If then this body love what th' other did,
'Twere incest; which by Nature is forbid.
You might as well this day inconstant name,
Because the weather is not still the same
That it was yesterday—or blame the year,
'Cause the spring flowers, and autumn fruit, does
The world's a scene of changes; and to be
Constant, in Nature were inconstancy ;
For 'twere to break the laws herself has made:
Our substances themselves do fleet and fade;
The most fix'd being still does move and fly,
Swift as the wings of Time ’tis measur’d by.
To imagine then that love should never cease
(Love, which is but the ornament of these)
Were quite as senseless, as to wonder why
Beauty and colour stays not when we die.
'Tis very true, I thought you once as fair
As women in th’ idea are;
Whatever here seems beauteous, seem'd to be
But a faint metaphor of thee:
But then, methoughts, there something shin'd,
Which cast this lustre o'er thy skin;
Nor could I chuse but count it the Sun's light,
Which made this cloud appear so bright.
But, since I knew thy falsehood and thy pride,
And all thy thousand faults beside,
A very Moor, methinks, plac'd near to thee,
White as his teeth would seem to be.
So men (they say) by Hell's delusions led,
Have ta'en a succubus to their bed;
Believe it fair, and themselves happy call,
Till the cleft foot discovers all :
Then they start from 't, half ghosts themselves
And devil, as 'tis, it does appear.
So, since against my will I found thee foul,
Deform'd and crooked in thy soul,
My reason straight did to my senses show,
That they might be mistaken too:
Nay, when the world but knows how false you
There’s not a man will think you fair;
Thy shape will monstrous in their fancies be,
They'll call their eyes as false as thee.
Be what thou wilt, Hate will present thee so
As Puritans do the pope, and Papists Luther do.
Indeed I must confess, When souls mix 'tis an happiness; But not complete till bodies too combine, And closely as our minds together join : But half of Heaven the souls in glory taste, Till by love in Heaven, at last, Their bodies too are plac'd.
In thy immortal part, Man, as well as I, thou art; But something 'tis that differs thee and me; And we must one even in that difference be. I thee, both as a man and woman, prize; For a perfect love implies Love in all capacities. Can that for true love pass, When a fair woman courts her glass 2 Something unlike must in Love's likeness be; His wonder is, one, and variety: For he, whose soul nought but a soul can move, Does a new Narcissus prove, And his own image love.
That souls do beauty know, 'Tis to the bodies' help they owe; lf, when they know 't, they straight abuse that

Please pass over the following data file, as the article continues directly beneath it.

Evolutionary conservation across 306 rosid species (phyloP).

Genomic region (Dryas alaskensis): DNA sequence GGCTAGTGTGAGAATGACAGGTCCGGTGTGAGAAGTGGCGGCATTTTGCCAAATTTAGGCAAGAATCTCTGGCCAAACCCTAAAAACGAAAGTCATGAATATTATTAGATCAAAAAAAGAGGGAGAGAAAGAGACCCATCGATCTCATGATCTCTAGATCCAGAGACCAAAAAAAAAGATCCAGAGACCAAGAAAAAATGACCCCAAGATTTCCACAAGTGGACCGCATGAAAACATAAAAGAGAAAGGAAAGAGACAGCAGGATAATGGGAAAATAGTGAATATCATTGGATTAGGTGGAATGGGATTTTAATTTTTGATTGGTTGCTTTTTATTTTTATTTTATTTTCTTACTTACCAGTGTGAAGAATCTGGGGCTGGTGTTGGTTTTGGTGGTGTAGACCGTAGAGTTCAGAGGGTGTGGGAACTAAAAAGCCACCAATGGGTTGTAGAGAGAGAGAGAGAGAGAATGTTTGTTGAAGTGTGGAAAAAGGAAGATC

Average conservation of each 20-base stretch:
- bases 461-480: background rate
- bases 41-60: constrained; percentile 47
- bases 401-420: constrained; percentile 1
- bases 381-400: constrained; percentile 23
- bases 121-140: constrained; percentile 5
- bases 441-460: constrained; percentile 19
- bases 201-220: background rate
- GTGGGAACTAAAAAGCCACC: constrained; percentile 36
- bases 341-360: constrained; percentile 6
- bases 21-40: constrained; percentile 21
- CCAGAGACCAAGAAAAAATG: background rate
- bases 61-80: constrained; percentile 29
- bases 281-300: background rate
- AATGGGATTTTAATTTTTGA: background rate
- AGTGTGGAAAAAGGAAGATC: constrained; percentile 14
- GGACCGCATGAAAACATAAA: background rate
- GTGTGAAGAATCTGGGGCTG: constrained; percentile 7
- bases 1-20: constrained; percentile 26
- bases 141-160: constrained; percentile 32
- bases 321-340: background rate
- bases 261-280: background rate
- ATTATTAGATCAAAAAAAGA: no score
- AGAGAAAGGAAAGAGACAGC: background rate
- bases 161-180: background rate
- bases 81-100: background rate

trust, And shut the body from 't, 'tis as unjust As if I brought my dearest friend to see My mistress, and at th’ instant he Should steal her quite from me.
Love in her summy eyes does basking play;
Love walks the pleasant mazes of her hair;
Love does on both her lips for ever stray,
And sows and reaps a thousand kisses there:
In all her outward parts Love's always seen;
But ol, he never went within.
Within, Love's foes, his greatest foes, abide,
Malice, Inconstancy, and Pride:
So, the Earth's face trees, herbs, and flowers, do
With other beauties numberless;
But at the centre darkness is, and Hell;
There wicked spirits, and there the damned,
With me, alas! quite contrary it fares;
Darkness and death lie in my weeping eyes,
Despair and paleness in my face appears,
And grief, and fear, Love's greatest enemies;
But, like the Persian tyrant, Love within Keeps his proud court, and ne'er is seen,
Oh! take my heart, and by that means you'll
Within too stor'd enough of love:
Give me but your's, I 'll by that change so
That love in all my parts shall live.
So powerful is this change, it render can
My outside woman, and your inside man.
Fairest thing that shines below,
Why in this robe dost thou appear?
Would'st thou a white most perfect show,
Thou must at all no garment wear:
Thou wilt seem much whiter so,
Than Winter when 'tis clad with snow.
'Tis not the linen shows so fair;
Her skin shines through, and makes it bright:
So clouds themselves like suns appear,
When the Sun pierces them with light:
So, lilies in a glass enclose,
The glass will seem as white as those.
Thou now one heap of beauty art;
Nought outwards, or within, is foul :
Condensed beams make every part;
Thy body's cloathed like thy soul;
Thy soul, which does itself display,
Like a star plac'di' th' milky-way.
Such robes the saints departed wear,
Woven all with light divine;
Such their exalted bodies are,
And with such full glory shine:
But they regard not mortals' pain;
Men pray, I fear, to both in vain.
Yet, seeing thee so gently pure,
My hopes will needs continue still ;
Thou would'st not take this garment, sure,
When thou hadst an intent to kill
Of peace and yielding who would doubt,
When the white flag he sees hung out?
LEAPING ME, M WD THEY LOPING MAA Y.
So men, who once have cast the truth away,
Forsook by God, do strange wild lusts obey;
So the vain Gentiles, when they left to adore
One deity, could not stop at thousands more:
Their zeal was senseless straight, and boundless,
They worship'd many a beast and many a stone.
Ah, fair apostate! couldst thou think to flee
From truth and goodness, yet keep unity?
I reign'd alone; and my blest self could call
The universal monarch of her all.
Mine, mine, her fair East-Indies were above,
Where those suns rise that cheer the world of
Where beauties shine like gems of richest price ;
Where coral grows, and every breath is spice:
Mine too her rich West-Indies were below,
Where mines of gold and endless treasures grow.